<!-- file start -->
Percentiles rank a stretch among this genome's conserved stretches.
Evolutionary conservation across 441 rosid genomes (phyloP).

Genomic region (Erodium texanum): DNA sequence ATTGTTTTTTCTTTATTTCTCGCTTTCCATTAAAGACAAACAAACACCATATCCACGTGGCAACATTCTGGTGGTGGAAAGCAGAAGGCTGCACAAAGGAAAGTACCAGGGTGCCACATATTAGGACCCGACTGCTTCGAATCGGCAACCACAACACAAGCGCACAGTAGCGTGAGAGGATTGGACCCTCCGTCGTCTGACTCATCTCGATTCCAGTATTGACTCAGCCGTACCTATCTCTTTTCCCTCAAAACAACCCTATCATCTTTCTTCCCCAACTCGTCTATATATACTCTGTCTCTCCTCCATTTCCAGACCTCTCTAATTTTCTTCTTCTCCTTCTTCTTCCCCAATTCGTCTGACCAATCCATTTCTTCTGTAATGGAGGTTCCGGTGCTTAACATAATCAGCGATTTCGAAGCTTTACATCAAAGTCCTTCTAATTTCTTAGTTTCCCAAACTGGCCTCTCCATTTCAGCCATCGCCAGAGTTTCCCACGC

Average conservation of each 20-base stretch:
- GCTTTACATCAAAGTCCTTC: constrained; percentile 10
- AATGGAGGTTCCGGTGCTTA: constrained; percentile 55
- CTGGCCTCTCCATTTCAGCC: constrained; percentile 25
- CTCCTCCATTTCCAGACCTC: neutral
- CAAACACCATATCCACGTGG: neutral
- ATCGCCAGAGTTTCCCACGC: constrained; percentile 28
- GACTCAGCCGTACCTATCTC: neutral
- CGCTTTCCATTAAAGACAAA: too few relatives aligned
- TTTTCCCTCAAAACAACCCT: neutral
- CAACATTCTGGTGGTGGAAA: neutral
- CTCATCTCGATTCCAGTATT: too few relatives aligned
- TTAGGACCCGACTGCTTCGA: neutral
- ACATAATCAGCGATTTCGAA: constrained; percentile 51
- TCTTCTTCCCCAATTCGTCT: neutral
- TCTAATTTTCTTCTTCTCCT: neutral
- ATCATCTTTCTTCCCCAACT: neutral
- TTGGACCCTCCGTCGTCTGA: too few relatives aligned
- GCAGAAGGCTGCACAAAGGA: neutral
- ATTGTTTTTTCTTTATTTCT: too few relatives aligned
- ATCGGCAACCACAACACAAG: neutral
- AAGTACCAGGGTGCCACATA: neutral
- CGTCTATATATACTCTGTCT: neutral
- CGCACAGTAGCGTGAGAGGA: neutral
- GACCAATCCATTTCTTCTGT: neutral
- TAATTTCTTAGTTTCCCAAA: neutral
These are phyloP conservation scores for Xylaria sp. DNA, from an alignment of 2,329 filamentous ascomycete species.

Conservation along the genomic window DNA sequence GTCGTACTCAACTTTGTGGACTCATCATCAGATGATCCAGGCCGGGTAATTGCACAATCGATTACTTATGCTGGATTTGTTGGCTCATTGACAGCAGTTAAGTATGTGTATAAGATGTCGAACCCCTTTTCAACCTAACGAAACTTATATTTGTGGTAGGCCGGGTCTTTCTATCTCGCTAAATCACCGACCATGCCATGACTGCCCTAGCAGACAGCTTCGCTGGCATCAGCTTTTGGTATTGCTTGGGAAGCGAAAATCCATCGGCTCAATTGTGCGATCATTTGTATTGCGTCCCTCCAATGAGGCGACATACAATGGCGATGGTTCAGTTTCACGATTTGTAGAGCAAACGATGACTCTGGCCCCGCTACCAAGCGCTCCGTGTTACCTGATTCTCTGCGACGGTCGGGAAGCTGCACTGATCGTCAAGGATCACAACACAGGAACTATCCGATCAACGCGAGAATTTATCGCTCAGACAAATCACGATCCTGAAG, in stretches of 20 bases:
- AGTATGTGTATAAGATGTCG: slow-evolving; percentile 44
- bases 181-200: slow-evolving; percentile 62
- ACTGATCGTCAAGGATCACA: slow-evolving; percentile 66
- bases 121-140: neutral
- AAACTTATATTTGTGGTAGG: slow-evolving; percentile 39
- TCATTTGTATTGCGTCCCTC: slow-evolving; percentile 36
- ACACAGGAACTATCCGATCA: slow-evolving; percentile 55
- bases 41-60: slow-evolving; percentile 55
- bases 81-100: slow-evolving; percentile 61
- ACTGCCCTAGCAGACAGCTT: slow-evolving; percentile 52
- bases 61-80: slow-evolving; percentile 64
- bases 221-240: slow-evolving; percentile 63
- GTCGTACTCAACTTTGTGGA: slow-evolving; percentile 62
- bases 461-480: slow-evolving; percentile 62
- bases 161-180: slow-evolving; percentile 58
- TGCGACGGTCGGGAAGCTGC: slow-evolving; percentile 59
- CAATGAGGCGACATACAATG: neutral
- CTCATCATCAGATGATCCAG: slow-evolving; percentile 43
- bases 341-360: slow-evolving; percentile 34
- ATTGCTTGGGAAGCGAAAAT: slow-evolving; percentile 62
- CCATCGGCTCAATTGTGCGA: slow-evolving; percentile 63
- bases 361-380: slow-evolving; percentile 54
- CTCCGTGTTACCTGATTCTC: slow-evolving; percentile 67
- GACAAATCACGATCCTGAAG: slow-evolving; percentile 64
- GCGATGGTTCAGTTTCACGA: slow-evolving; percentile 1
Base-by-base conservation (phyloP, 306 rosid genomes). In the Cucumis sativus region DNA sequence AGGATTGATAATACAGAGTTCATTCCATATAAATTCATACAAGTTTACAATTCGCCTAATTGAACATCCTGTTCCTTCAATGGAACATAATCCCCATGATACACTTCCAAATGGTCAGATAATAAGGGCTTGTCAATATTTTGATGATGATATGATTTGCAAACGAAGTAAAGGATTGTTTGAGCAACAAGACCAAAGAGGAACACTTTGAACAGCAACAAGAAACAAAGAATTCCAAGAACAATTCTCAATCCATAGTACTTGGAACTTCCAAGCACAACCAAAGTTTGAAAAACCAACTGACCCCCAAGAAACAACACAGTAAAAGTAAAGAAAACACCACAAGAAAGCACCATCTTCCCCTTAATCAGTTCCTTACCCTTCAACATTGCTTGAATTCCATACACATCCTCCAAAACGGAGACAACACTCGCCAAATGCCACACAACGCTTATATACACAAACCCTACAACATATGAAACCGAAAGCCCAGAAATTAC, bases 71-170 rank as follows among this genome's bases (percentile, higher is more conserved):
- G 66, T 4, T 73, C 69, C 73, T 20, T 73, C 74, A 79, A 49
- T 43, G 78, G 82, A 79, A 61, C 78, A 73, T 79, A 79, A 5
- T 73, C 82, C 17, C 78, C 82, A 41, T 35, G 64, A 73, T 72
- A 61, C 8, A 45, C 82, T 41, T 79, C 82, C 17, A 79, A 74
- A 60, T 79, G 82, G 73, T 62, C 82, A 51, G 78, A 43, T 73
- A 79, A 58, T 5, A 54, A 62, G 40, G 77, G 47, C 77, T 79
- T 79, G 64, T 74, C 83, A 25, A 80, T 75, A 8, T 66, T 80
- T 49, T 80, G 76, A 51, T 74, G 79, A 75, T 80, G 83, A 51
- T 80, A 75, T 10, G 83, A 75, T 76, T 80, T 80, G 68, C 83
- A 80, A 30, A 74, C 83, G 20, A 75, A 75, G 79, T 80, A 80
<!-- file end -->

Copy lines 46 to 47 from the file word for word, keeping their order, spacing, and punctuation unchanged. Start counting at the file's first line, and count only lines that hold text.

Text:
- bases 161-180: slow-evolving; percentile 58
- TGCGACGGTCGGGAAGCTGC: slow-evolving; percentile 59